7 Things You Didn't Know About Organic Agriculture
Photo credit: The Miami Story
Even a casual TreeHugger knows that organic food is a greener option for the planet, but there's a lot more to growing it than just planting seeds in the sun, watering the sprouts (and skipping the pesticides) and talking to the plants as they grow; organic agriculture is a complicated, interesting, constantly changing process. Here are seven things you may not have realized about organic agriculture.
Photo credit: WordRidden via Flickr/Creative Commonsv
1. Organic agriculture sequesters lots of carbon
You may have heard that organic agriculture can sequester carbon, by retaining it in the soil, and that it can remove 7,000 pounds of CO2 from the atmosphere per acre every year. That's a big number; consider that an average Calliandra calothyrsus tree sequesters about 38 pounds per year, and that adds up to the same amount of carbon sequestered in about 184 trees per year. So, will organic agriculture be a reasonable weapon to fight a warming globe? As Mariann Fischer Boel, the E.U.'s commissioner for agriculture says, "Let's be clear: If we want to hit our greenhouse gas targets, we need all the ammunition we can get."
2. It drastically reduces input costsSo, organic agriculture "saves" carbon in the soil, but it can also save big bucks when it comes to input costs of the day-to-day and ongoing agricultural operations. When it comes to oranges, for example, the largest single cost of production comes from the carbon-intensive nitrogen fertilizer; cut that single synthetic input out of the process, and it can save a huge amount of costs that add up to a drastically reduced carbon footprint.
3. It drastically reduces "true" costsEarlier this year, the UN Environmental Programme issued a pretty dire report about pending food crises at the hands of climate change. The report, The Environmental Food Crises: Environment's role in averting future food crises, came to a handful of striking conclusions. The findings include a scary future for those living in extreme poverty, who may end up spending a whopping 90 percent of their income on food -- ouch. And, up to 25 percent of global food production may be lost to "environmental breakdowns." Thankfully, organic agriculture can help make up the difference; in East Africa, employing organic agriculture can increase yields by over 100 percent, which can help make food supplies more consistent and cheaper.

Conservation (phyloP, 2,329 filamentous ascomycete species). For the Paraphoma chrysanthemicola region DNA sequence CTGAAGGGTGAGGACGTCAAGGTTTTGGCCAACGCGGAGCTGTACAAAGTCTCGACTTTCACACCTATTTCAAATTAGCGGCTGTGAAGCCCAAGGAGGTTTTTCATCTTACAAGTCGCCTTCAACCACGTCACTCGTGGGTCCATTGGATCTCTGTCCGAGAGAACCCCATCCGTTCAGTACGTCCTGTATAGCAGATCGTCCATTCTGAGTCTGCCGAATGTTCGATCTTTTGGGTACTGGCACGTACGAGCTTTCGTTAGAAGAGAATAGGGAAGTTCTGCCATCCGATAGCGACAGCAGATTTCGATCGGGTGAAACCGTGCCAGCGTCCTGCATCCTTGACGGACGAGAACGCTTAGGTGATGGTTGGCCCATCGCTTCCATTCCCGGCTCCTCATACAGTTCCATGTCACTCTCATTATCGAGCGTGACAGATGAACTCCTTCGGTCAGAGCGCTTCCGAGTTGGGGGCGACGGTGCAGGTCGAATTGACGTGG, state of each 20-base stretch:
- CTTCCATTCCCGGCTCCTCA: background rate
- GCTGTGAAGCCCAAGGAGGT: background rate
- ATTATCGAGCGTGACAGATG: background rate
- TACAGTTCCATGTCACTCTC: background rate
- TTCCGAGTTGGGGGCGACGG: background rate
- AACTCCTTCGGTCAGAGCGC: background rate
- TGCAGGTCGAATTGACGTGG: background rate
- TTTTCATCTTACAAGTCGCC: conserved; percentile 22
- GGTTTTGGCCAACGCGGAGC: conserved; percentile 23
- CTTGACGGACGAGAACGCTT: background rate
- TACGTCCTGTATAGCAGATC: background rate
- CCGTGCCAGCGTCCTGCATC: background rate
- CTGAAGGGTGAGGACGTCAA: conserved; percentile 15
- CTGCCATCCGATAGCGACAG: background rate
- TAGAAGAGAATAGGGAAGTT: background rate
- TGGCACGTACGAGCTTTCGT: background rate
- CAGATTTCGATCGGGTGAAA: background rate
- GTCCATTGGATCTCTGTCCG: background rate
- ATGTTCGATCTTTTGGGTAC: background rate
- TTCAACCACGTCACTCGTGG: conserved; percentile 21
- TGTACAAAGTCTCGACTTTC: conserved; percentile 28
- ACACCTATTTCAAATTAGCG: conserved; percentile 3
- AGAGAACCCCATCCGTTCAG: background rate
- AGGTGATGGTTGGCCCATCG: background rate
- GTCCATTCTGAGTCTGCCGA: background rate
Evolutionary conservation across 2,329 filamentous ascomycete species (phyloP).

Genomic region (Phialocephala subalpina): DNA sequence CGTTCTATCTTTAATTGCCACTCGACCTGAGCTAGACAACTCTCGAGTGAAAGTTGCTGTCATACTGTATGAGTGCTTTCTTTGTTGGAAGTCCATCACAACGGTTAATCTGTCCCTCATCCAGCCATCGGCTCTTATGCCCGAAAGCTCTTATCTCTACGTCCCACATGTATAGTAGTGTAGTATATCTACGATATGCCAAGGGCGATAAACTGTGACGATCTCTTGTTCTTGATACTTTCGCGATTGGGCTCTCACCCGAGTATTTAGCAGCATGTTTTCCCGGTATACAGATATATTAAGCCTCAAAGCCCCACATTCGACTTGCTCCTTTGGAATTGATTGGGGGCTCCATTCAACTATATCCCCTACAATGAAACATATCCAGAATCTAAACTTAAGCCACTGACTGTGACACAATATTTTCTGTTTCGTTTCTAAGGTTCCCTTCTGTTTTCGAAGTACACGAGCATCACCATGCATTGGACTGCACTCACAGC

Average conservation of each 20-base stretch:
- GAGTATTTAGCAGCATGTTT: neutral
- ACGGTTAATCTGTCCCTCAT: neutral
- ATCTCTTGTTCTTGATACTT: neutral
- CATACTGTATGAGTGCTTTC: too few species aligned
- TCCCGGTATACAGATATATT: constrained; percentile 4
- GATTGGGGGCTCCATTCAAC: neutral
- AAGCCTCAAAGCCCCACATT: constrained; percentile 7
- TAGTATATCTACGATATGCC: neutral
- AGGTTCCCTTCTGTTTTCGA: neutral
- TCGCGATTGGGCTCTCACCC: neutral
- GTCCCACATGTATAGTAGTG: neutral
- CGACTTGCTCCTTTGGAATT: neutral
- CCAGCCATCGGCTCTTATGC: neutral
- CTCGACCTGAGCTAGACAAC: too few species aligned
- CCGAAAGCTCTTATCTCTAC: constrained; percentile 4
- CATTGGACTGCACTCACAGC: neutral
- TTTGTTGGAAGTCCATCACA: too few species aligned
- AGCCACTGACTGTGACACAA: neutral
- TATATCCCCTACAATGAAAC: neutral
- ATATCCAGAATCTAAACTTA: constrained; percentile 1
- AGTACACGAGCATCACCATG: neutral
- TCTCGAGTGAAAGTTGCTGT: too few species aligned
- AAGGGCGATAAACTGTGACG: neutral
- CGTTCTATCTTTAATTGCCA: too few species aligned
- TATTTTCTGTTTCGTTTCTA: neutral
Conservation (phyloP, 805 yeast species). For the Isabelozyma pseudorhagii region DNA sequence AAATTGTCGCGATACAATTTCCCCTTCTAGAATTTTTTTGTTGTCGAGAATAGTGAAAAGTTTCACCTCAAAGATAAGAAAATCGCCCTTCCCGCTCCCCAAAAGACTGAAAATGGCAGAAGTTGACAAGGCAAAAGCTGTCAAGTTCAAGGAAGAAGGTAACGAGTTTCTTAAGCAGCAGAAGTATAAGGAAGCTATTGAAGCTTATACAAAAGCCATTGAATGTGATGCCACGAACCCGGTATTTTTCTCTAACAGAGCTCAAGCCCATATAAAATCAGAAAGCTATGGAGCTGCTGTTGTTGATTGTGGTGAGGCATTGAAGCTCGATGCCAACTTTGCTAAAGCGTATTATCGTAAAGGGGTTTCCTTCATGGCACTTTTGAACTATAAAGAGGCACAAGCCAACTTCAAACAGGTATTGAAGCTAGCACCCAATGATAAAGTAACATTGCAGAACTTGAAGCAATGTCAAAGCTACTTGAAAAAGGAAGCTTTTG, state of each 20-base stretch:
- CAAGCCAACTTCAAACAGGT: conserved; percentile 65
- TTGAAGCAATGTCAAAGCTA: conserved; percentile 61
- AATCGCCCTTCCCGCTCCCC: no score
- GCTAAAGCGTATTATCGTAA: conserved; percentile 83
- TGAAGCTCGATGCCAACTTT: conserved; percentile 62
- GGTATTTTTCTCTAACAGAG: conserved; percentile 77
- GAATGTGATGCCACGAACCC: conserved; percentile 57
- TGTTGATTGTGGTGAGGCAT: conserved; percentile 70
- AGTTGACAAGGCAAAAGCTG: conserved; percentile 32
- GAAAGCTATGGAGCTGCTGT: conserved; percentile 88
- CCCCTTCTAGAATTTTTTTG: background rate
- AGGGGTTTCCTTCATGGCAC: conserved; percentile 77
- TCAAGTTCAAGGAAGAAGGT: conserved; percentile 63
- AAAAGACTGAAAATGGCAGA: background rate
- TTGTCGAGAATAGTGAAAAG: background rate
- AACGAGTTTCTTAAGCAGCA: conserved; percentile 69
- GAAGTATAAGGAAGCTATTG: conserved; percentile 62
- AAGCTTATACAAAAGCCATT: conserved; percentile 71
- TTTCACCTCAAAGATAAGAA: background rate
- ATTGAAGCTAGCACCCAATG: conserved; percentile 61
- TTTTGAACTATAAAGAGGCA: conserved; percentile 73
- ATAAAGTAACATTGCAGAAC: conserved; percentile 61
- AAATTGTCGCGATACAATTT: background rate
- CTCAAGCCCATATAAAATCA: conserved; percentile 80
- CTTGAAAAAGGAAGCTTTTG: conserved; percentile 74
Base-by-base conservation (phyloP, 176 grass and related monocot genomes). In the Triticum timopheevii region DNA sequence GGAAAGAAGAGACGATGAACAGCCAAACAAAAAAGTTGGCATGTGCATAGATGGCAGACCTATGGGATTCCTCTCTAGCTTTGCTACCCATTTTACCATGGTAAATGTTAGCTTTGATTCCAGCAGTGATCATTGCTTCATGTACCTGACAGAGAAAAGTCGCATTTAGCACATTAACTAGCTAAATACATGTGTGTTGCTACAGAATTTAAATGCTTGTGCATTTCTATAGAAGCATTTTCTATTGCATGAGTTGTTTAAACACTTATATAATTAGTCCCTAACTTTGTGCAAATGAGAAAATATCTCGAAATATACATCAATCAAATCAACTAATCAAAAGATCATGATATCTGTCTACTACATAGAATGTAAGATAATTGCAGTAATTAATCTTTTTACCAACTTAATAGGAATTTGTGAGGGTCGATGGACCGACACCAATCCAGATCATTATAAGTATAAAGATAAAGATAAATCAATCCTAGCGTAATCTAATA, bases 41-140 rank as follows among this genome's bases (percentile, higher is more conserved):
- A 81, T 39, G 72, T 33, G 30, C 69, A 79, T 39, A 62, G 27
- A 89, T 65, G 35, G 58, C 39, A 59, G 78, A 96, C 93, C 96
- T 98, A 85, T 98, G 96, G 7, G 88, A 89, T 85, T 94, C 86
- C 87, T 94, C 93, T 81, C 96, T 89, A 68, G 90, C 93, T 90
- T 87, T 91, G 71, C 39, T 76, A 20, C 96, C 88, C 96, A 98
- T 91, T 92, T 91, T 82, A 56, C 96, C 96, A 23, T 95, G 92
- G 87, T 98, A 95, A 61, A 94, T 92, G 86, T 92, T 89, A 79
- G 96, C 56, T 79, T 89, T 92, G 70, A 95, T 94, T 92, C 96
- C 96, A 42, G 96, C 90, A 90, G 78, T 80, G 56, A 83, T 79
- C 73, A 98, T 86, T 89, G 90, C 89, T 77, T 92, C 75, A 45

4. It helps make it a lot easier to be a vegetarian and veganWords like "organic" and "vegetarian" or "vegan" might naturally seem to go together, but that isn't always the case. Enter the Vegan Organic Agriculture movement, which aims to promote agricultural and horticultural techniques that avoid all animal inputs, including things like fish meal, bone meal, manure or slaughterhouse remains. Being organic to boot, artificial chemicals are off the menu, too. Their supporters include "people of many viewpoints, some involved in growing food, some not, but all united in recognising the need for a fundamental restructuring of food production methods and land use and their importance for human well-being and social justice, for animal welfare and biodiversity and in the battle for environmental sustainability."